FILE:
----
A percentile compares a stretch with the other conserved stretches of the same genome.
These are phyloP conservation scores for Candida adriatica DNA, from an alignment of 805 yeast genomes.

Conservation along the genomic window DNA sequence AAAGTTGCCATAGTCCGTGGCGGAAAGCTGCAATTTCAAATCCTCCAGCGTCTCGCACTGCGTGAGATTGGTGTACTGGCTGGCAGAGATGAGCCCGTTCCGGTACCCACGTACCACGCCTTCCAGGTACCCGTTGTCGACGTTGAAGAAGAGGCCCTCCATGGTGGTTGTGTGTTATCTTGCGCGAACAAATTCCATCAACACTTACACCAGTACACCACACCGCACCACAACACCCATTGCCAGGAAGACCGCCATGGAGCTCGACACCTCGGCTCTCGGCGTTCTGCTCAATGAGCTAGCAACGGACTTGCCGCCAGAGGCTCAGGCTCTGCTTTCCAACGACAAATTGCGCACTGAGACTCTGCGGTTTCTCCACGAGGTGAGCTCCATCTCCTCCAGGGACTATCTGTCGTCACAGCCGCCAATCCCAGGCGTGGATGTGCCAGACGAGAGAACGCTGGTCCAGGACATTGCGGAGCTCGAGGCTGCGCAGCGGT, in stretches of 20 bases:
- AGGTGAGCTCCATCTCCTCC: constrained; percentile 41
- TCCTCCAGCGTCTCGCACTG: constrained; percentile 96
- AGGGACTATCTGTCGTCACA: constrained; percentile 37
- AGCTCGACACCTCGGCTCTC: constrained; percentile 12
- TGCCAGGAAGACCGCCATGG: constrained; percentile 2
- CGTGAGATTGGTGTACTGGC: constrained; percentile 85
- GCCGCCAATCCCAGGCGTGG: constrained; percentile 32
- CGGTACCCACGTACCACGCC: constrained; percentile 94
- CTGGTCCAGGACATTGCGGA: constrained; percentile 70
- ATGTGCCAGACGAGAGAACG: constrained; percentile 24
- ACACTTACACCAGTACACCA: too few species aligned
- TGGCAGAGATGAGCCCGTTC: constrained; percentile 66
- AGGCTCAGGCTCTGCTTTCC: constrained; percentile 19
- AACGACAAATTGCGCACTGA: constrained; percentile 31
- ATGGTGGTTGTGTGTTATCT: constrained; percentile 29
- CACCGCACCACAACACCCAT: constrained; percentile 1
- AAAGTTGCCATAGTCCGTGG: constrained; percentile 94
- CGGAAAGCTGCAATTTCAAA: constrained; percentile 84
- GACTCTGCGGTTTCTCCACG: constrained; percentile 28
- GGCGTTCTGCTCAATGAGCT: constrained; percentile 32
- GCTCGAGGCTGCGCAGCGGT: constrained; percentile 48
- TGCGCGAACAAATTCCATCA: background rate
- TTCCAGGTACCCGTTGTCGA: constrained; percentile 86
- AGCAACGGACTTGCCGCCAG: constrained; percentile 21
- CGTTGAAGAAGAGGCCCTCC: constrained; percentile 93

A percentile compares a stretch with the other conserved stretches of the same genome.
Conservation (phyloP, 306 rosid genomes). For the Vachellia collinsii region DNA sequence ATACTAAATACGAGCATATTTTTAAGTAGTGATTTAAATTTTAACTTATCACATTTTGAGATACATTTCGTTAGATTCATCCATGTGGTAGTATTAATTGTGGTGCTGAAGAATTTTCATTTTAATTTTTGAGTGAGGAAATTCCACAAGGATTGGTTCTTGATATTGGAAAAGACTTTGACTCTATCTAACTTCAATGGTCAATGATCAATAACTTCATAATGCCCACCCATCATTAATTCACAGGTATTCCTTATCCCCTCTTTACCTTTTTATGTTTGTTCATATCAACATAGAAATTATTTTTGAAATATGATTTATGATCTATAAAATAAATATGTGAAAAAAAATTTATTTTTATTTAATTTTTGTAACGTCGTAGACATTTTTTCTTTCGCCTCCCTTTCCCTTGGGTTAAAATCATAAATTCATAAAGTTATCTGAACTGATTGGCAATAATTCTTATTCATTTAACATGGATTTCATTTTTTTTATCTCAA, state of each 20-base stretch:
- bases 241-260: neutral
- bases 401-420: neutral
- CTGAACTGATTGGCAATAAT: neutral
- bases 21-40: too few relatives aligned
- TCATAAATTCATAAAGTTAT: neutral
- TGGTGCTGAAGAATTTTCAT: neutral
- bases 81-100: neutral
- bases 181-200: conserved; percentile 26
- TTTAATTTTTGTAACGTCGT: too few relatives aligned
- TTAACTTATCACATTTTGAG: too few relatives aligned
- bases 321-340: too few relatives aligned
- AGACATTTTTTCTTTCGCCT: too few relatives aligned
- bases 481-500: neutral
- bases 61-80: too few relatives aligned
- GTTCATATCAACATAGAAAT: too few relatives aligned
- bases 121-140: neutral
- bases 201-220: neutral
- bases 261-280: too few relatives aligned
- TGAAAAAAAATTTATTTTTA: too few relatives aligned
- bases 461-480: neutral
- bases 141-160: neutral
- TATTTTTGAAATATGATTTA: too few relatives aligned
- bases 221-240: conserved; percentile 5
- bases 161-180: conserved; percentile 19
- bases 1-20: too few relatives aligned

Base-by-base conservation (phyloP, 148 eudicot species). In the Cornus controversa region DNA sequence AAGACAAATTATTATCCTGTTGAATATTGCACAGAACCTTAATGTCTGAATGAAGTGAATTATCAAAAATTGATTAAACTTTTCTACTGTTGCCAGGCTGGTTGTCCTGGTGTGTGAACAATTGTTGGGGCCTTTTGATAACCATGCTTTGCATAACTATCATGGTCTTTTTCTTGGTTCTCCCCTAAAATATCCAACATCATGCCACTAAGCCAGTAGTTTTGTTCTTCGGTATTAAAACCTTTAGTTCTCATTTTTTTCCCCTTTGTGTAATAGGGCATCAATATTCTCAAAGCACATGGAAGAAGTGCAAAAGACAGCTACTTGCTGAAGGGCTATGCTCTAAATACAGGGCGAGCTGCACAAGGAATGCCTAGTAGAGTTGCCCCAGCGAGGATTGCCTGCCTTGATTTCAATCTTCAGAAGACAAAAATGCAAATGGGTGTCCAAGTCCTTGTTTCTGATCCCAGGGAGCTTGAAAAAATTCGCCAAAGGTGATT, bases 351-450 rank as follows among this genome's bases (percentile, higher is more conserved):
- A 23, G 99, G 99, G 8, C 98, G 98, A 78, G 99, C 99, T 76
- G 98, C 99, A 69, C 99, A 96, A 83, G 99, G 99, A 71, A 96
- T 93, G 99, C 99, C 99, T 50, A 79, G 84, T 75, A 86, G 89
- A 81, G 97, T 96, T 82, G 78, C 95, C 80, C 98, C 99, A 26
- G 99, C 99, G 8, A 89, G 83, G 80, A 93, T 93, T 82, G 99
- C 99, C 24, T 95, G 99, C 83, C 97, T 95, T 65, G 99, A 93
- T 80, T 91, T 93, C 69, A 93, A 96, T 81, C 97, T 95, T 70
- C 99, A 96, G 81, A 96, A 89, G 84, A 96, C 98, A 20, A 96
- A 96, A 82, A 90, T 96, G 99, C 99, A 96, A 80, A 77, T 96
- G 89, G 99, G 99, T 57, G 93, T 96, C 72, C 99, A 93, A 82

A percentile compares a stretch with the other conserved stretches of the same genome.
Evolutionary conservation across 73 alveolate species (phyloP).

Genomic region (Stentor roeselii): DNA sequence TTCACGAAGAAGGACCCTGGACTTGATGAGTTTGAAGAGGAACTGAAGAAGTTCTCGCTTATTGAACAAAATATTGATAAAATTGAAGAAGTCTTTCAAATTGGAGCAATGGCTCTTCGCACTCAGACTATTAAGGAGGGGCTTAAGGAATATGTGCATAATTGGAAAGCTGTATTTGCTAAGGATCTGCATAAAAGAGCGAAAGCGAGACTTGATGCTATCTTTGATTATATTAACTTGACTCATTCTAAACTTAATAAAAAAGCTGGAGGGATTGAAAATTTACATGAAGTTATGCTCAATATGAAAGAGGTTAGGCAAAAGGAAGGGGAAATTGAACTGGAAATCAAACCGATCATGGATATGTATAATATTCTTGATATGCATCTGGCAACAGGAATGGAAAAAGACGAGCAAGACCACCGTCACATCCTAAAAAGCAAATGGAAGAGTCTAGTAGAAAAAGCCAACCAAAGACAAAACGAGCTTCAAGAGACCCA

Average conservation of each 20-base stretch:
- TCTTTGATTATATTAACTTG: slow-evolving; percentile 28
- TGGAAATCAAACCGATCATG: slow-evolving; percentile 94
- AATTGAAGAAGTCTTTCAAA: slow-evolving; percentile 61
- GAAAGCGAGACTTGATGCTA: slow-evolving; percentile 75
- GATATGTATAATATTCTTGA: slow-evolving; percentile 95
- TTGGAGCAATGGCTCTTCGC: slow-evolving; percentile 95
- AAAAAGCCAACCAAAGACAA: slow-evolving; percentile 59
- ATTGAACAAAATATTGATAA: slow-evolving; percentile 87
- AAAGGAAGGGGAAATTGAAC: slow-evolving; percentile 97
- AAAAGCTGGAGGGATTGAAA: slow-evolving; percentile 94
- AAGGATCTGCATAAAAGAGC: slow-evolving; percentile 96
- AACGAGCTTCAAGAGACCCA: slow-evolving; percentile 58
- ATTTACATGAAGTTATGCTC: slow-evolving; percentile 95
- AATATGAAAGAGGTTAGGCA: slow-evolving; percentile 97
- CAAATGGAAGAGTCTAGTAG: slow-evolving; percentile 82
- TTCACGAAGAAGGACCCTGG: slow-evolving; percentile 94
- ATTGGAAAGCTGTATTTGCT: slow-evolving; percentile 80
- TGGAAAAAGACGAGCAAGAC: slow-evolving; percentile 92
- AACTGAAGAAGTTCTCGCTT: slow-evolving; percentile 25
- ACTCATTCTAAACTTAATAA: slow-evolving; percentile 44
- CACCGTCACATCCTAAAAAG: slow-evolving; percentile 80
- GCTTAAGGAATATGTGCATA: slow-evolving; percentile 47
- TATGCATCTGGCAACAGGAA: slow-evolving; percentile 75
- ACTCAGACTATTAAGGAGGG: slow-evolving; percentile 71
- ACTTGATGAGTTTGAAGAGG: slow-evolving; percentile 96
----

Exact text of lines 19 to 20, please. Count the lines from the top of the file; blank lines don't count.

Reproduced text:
- CACCGCACCACAACACCCAT: constrained; percentile 1
- AAAGTTGCCATAGTCCGTGG: constrained; percentile 94